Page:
Data Analysis Plan

Language and Behavioral Analysis

For language and behavioral analysis, we shall carry out the following:

  • Compare scores from the mealtime coding scheme to identify whether there are significant differences between home and school settings for each of the potential predictors (eg, caregiver sensitivity and distractors) and examine the nature of mealtime structure (ie, number of people and seating arrangement) to highlight key differences;
  • Examine variability in mealtime language measures within and across school or home settings and, if appropriate, merge data within a setting. We will then examine which of our predictors and covariates are significantly associated with our mealtime child language measures and our child-language outcomes;
  • Conduct a series of hierarchical regressions (controlling for significant covariates) to examine which behavioral factors are predictive of each of our mealtime language and child-language outcome variables.
Dietary Analysis

For the dietary analysis, we will carry out the following:

  • Compute average daily nutrient intake estimates and explore adequacy ratios of key vitamins and minerals. These include energy, calcium, iron, magnesium, zinc, selenium, vitamin A (retinol equivalents), thiamin, riboflavin, niacin, folate, vitamin B12, and vitamin C. In addition, we will calculate dietary diversity and food variety scores and assess levels of stunting and wasting;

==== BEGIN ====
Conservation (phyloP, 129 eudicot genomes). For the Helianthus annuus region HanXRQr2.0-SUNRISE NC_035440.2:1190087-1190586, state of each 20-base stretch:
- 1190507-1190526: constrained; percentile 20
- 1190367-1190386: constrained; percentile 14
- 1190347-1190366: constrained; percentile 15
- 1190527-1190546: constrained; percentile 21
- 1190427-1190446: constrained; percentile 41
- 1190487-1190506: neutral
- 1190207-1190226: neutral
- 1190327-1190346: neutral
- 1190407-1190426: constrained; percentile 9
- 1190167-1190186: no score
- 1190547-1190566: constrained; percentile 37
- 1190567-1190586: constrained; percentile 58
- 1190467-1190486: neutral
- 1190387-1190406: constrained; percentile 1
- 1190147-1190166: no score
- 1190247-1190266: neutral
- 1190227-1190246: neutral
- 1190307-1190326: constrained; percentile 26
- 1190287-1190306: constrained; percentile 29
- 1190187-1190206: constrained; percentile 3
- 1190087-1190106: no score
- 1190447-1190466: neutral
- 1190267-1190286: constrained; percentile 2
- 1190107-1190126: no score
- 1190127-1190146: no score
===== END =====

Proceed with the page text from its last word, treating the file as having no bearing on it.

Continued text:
• Assess whether the rich observational data validates parentally reported dietary intake for the children. As for most children, a 24-hour recall was completed the day following home mealtime observations we can compare foods consumed during the mealtime with those reported in the 24-hour recall;
  • Explore whether children’s diets and mealtime experience are related to social and background variables (eg, number of people and seating arrangement), as well as behavioral variables that have previously been associated with food intake (eg, caregiver responsiveness, prompting, and use of distractions);
  • Compare home and school observations to see how interactions differ depending on the context and explore what behaviors support better nutrition and language development for children;
  • Explore the role of siblings and other children who are more involved in mealtime interactions in rural Africa compared to Western countries, and assess whether the quality and quantity of interactions with other children is beneficial for child nutritional adequacy and language outcomes.